The Royal Infirmary of Dumfries and Galloway made the decision to remove Bibles from hospital rooms and social areas upon complaint that Christianity was given "preferential treatment".
The Canada Summer Jobs program funding application for 2018 requires that applicants sign a statement supporting, among other things, abortion and transgender rights in order to be eligible for funding. Hundreds of applicants, including Christian charities, pro-life groups, and churches have refused to sign the attestation because of the government's positions on moral issues.
The governing party announced the proposal on March 13, 2018, citing concerns about "systematic gender segregation and opinions that do not belong in Swedish schools." Although no examples of problems in Christian schools were cited, they would be included in the plan. Jewish schools would be exempted.
The climate at Germany's universities has become increasingly anti-religious. The German Student Mission (SMD) collected and documented dozens of cases of discrimination against student-run religious groups, including Christian groups. Discrimination has included denying the groups the use of campus facilities, prohibitions on flyers, and denial of accreditation by student councils. For Christian groups, accreditation has been denied both because "religion has no place on campus" and objections to the groups' moral stances on controversial topics.
The Spanish congress has passed a vote to change the law guaranteeing ideology, religion and freedom of worship in Spain. The Parliamentary Group Spokesman Joan Tarda stated that the law needs to be renewed as the Spanish society today no longer resembles the society of the 1980s and thus needs to be updated. New drafts of the law will have to be submitted prior to the end of the next session.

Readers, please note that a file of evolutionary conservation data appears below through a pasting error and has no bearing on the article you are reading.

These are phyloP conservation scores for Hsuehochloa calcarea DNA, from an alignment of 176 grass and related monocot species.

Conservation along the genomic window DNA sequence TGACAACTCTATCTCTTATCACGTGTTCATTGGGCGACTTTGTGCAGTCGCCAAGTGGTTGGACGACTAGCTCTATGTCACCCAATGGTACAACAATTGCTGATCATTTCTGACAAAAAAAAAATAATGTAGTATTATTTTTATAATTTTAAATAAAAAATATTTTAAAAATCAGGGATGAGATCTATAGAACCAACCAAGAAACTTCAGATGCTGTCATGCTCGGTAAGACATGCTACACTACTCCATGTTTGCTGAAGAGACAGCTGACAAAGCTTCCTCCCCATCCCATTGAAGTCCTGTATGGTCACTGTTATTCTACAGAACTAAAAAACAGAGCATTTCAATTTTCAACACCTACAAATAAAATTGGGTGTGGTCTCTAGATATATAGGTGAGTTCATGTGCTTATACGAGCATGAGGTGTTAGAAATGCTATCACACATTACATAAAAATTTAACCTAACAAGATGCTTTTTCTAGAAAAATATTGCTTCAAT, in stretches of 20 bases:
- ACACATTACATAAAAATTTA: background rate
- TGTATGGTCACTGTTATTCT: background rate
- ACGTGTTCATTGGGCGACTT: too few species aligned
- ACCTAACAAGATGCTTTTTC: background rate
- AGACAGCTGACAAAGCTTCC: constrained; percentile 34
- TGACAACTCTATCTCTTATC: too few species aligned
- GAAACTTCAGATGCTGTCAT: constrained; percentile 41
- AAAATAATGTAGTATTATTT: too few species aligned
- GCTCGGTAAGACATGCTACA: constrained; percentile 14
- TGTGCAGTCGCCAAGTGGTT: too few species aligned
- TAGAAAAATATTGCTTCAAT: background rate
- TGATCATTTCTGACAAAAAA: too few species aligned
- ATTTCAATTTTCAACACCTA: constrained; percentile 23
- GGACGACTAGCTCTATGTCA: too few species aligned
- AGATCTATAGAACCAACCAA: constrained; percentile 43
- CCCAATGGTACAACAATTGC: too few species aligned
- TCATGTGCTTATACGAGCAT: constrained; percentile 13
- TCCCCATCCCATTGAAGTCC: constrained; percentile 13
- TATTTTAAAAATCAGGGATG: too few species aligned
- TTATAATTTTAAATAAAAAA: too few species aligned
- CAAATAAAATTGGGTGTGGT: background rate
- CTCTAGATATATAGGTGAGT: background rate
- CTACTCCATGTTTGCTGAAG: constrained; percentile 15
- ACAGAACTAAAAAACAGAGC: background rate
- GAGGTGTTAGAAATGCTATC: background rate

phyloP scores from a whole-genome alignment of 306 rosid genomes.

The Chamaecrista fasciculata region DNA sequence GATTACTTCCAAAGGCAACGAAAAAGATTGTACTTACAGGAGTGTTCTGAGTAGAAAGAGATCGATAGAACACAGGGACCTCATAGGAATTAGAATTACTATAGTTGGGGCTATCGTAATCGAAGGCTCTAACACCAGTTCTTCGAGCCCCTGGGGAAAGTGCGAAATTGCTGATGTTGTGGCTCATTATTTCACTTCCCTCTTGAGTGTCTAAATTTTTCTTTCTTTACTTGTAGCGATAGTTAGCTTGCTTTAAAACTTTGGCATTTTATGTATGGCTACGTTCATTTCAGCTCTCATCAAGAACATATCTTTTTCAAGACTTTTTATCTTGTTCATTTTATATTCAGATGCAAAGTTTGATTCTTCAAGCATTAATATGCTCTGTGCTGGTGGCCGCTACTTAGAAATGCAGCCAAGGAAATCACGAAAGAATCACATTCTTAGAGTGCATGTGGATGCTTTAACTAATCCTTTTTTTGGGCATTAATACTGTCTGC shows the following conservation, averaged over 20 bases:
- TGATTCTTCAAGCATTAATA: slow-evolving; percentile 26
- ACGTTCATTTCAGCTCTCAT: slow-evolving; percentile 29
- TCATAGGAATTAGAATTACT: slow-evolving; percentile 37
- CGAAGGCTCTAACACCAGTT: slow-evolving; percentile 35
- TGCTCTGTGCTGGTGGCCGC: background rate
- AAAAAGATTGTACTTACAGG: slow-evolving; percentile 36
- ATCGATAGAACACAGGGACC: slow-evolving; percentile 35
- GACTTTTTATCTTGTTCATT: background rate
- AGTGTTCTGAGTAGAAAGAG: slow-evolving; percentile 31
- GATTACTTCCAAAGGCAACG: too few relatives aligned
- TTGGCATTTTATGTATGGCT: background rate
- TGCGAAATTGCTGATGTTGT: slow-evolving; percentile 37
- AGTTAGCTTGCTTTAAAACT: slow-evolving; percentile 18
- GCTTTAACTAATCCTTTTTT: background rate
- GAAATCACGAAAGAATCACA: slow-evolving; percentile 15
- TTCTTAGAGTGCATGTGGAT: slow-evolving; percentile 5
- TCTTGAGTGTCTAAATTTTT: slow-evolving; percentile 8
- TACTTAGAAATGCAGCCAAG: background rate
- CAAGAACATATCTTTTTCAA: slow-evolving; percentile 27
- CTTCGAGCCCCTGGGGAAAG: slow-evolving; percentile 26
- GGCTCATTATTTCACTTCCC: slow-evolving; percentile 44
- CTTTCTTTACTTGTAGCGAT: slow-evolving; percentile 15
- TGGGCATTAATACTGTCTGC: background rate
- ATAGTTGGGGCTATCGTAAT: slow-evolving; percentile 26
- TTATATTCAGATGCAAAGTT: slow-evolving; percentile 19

The Ximo Puig Government in Valencia created obstacles for the hiring of new teachers of religion by introducing new certification requirements. One affected teacher said, "three weeks ago, on the spot and without written notice," the Ministry of Education of the Valencian Community informed the Archbishopric of Valencia that all new teachers of religion must have the CAP (Certificate of Pedagogical Attitude ), or to have completed a Master's Degree in Teacher Training in Secondary Education, Baccalaureate, Vocational Training, and Teaching of Languages. This is in addition to the certificate known as DECA (Document of Ecclesiastical Suitability), provided by the Spanish Episcopal Conference.
Legislation puts an end to a program that helped churches keep track of their local memberships using data provided by the municipal administration.
Robert Oscar Lopez, a teacher for Literature and Classics in Los Angeles, documented 300 cases of overboarding responses of gay activists to opponents. These incidents mainly took place in Europe and the US. Some are directed against Christians, others are more of a political nature. Some cases might seem self-inflicted, many do not.